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Speed limits reduced in Solana Beach

SOLANA BEACH — Life will slow down a bit in Solana Beach after council members voted unanimously at the Oct. 14 meeting to reduce the speed limits on various streets throughout the city. The move is a result of a speed survey conducted in conformance with the California Vehicle Code, which requires surveys every five to 10 years.
An updated survey was required because actions taken since the last survey in 2002 — street realignments and the adoption of a golf cart ordinance — impacted traffic patterns on some roads.
Darnell and Associates Inc., which conducted the survey using traffic and roadside conditions, actual prevailing speeds and accident records, evaluated 38 locations. The results indicated a need to reduce the speed limit on Lomas Santa Fe Drive between Interstate 5 and Highland Drive from 45 mph to 40 mph; Highland between Lomas Santa Fe and San Lucas Drive from 40 mph to 35 mph; Marine View Drive/San Andres Drive between Las Banderas Drive and Solana Drive from 40 mph to 35 mph and South Cedros Avenue between Lomas Santa Fe and Via de la Valle from 30 mph to 25 mph.
The speed limit on Santa Helena from Lomas Santa Fe to Helena Park Court was reduced from 30 mph to 25 mph last year when the golf cart ordinance was adopted, however signage was never adjusted. That will be updated as a result of the survey.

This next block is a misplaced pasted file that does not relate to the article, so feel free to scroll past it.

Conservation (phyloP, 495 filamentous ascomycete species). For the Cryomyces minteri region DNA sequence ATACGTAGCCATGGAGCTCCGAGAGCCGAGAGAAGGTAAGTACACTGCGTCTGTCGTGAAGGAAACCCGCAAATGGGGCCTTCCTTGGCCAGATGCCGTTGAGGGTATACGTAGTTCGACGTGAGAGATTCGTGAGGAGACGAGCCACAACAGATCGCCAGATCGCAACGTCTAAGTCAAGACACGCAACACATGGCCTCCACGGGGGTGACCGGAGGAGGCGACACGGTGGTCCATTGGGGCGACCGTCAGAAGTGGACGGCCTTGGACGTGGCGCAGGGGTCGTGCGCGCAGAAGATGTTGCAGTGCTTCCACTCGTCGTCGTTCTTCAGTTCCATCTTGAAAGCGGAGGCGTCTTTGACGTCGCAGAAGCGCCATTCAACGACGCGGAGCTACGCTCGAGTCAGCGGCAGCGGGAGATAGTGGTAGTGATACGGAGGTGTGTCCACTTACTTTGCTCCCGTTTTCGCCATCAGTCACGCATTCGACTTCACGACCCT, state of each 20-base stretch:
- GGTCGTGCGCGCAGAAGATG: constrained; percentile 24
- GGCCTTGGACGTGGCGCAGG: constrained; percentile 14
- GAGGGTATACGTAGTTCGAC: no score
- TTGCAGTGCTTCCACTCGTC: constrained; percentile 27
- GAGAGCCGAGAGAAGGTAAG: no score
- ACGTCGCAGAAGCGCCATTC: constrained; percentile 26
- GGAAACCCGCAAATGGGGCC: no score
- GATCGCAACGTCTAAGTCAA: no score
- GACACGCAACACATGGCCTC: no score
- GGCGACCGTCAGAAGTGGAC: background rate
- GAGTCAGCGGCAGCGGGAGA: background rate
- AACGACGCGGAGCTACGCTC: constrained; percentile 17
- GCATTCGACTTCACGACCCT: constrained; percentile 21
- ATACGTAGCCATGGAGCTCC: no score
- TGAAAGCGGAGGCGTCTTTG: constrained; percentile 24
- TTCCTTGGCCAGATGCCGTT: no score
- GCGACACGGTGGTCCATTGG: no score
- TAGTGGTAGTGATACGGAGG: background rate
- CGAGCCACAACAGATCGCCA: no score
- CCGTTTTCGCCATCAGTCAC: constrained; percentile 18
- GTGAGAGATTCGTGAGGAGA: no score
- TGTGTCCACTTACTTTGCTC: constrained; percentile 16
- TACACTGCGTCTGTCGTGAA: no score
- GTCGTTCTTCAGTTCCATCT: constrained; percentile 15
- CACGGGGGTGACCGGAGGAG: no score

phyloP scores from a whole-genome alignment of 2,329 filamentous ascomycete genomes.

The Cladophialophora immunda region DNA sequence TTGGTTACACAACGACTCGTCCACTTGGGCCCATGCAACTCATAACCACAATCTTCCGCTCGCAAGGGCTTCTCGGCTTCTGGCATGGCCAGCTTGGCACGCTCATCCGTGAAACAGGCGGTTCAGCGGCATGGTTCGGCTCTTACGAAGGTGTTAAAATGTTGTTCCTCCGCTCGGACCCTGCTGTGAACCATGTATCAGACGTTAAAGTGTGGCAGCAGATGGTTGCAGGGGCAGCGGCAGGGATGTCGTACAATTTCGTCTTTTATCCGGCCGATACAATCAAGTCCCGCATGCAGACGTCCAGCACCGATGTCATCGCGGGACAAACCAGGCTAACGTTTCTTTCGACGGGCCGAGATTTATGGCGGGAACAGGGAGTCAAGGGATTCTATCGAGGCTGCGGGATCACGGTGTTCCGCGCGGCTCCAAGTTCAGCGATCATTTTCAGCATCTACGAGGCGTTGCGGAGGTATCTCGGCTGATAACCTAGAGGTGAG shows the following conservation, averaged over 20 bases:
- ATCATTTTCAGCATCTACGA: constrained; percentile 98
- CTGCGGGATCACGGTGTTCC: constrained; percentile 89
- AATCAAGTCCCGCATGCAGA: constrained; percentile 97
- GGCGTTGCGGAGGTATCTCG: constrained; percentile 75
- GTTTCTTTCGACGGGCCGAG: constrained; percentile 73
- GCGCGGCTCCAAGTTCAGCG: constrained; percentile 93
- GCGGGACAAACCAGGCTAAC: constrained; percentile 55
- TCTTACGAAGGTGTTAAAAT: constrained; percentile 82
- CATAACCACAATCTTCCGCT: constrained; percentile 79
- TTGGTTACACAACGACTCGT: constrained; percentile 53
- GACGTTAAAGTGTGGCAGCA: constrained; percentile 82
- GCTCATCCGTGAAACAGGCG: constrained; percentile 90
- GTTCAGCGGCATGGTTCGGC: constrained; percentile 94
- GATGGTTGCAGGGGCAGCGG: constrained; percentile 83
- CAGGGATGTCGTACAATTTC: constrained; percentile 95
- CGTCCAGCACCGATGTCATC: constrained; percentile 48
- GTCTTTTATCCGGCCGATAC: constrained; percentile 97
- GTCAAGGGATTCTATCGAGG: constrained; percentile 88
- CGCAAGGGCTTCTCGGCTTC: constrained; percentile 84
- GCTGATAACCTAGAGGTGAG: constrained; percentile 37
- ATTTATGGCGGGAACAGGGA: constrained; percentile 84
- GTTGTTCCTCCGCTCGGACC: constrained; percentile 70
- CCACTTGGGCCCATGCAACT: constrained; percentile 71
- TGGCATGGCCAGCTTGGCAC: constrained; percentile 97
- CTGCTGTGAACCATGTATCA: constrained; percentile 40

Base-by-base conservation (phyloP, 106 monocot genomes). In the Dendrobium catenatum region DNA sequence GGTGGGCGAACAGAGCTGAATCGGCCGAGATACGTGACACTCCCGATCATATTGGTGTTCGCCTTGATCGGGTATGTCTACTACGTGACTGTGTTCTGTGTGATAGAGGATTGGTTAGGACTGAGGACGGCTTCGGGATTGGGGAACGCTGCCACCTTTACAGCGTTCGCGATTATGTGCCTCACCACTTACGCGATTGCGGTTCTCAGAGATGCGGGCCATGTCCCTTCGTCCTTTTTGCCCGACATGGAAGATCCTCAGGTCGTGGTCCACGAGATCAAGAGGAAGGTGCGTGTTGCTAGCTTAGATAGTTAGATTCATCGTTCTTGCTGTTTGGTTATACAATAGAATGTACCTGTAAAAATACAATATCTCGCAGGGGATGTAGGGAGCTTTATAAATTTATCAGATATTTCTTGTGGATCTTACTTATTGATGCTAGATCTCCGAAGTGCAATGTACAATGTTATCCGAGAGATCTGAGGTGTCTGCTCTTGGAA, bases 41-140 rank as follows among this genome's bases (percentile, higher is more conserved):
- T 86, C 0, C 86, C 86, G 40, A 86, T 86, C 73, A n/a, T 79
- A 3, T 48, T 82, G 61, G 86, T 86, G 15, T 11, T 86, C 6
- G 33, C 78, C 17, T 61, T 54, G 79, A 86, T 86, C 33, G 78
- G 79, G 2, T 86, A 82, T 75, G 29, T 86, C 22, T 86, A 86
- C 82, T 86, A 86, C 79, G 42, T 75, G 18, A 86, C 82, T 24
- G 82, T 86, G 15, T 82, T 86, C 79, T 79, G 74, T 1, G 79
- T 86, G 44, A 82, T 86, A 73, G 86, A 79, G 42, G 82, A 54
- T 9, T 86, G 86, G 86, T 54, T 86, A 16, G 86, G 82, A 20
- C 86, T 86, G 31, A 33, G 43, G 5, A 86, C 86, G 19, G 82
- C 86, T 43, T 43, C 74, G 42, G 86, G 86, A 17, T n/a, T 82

A posted speed limit of 30 mph will be established on Las Banderas from Lomas Santa Fe to San Andres. Two areas that also do not currently have posted speed limits were surveyed because they were added to the federal aid map, although Ed Krulikowski, principal engineer at Darnell, said it was unlikely the city would receive federal funds should those roads require improvements.
The speed limit on Sun Valley Road between Santa Helena and Highland will be set at 25 mph. On North Cedros Avenue from Lomas Santa Fe to Cliff Street the recommended speed was 30 mph, but council members and at least one resident said that seemed too fast.
“We’re trying to develop business down in that area,” Gary Martin said, noting there’s no shoulder or sidewalk along North Cedros. “We don’t want to have higher speeds there. And establishing 30 (mph) would be inconsistent with what we’re trying to do, I think, as a city to make that a more walkable area.”
Councilman Tom Campbell said with the train station parking lot, pedestrian traffic, school and lack of a shoulder or sidewalk, a higher speed limit doesn’t make sense. “It’s a disaster waiting to happen,” he said.
Krulikowski said new rules developed by the California Department of Transportation that went into effect July 1 dictate how speed limits are set and differ from national standards. He said under the old rules, North Cedros likely would have qualified for a 25 mph speed limit.
“I don’t know what Caltrans was thinking but it doesn’t really help local conditions that much,” Krulikowski said.
Council directed staff to review that area and consider implementing traffic calming measures similar to those used successfully to lower speeds on South Cedros Avenue.
When the original survey was conducted in July, a 5 mph increase was recommended on Stevens Avenue between Lomas Santa Fe and San Rodolfo Drive. When the area was resurveyed Oct. 13, the recommendation was to maintain the current 30 mph limit.
Martin and council members again said that was too fast for the area. “As you turn the right-hand corner heading south on Stevens, it’s sort of a downhill shot and people go really fast there,” Martin said. “We ought to be thinking about trying to slow people down because you naturally want to go faster as you turn that corner.”
Council directed staff to review that area as well to possibly lower the limit to 25 mph.